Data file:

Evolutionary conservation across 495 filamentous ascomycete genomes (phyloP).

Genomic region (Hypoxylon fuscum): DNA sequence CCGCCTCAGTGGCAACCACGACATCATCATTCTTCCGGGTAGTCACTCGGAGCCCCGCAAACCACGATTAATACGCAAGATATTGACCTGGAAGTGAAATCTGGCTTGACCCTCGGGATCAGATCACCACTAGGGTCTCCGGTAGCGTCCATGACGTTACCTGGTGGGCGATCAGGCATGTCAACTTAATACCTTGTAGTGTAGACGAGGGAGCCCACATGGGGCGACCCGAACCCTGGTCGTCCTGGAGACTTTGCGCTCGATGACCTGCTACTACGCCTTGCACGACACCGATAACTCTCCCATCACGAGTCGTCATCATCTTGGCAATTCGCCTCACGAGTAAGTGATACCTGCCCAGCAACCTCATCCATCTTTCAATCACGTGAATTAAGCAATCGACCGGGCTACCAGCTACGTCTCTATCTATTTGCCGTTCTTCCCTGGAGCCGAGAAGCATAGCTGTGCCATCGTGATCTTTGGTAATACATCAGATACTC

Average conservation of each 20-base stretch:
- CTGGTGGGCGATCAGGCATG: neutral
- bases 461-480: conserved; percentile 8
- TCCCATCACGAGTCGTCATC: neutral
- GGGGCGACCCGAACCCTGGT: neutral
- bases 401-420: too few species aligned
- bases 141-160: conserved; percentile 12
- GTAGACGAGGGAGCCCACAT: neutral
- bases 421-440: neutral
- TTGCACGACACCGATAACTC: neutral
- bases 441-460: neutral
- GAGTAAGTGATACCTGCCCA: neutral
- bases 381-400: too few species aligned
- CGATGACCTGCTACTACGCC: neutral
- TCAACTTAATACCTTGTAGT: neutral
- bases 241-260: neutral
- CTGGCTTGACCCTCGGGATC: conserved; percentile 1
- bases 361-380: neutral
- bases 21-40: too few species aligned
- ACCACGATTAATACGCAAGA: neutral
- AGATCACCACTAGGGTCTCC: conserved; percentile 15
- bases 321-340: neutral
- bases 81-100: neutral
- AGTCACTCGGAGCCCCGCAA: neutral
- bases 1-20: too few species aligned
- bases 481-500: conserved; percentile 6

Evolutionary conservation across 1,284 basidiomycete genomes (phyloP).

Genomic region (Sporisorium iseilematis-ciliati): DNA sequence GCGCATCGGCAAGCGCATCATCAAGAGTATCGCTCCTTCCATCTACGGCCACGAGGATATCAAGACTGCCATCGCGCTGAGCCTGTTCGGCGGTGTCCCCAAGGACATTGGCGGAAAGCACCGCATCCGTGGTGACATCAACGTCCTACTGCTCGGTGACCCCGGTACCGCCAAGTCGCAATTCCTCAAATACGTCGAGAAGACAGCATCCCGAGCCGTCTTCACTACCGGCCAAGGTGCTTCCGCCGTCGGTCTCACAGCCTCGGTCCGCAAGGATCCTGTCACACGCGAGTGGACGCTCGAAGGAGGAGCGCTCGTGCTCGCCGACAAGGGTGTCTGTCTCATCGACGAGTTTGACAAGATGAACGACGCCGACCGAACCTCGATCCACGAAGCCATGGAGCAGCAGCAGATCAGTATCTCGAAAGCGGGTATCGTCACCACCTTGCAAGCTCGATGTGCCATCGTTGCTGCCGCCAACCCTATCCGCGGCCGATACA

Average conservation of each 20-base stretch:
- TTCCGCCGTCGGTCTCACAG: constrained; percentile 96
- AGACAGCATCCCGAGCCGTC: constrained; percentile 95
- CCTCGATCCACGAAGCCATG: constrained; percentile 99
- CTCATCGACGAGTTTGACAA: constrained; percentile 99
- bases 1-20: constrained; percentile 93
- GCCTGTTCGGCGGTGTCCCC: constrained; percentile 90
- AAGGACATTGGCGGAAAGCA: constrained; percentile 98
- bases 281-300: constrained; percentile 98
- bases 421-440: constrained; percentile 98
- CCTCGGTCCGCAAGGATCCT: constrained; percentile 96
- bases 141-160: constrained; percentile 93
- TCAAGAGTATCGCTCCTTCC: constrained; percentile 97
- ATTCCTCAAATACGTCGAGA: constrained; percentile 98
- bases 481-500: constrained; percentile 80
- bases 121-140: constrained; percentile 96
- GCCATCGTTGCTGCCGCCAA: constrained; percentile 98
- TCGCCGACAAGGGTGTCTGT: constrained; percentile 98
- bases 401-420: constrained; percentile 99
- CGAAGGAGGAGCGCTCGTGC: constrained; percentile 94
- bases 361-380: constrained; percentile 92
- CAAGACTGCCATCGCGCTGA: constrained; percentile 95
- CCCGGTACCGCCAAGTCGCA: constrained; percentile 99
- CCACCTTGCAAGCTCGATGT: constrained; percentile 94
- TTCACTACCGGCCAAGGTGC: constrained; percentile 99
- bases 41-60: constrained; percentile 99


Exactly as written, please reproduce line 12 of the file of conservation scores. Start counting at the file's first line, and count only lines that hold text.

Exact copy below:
- TTGCACGACACCGATAACTC: neutral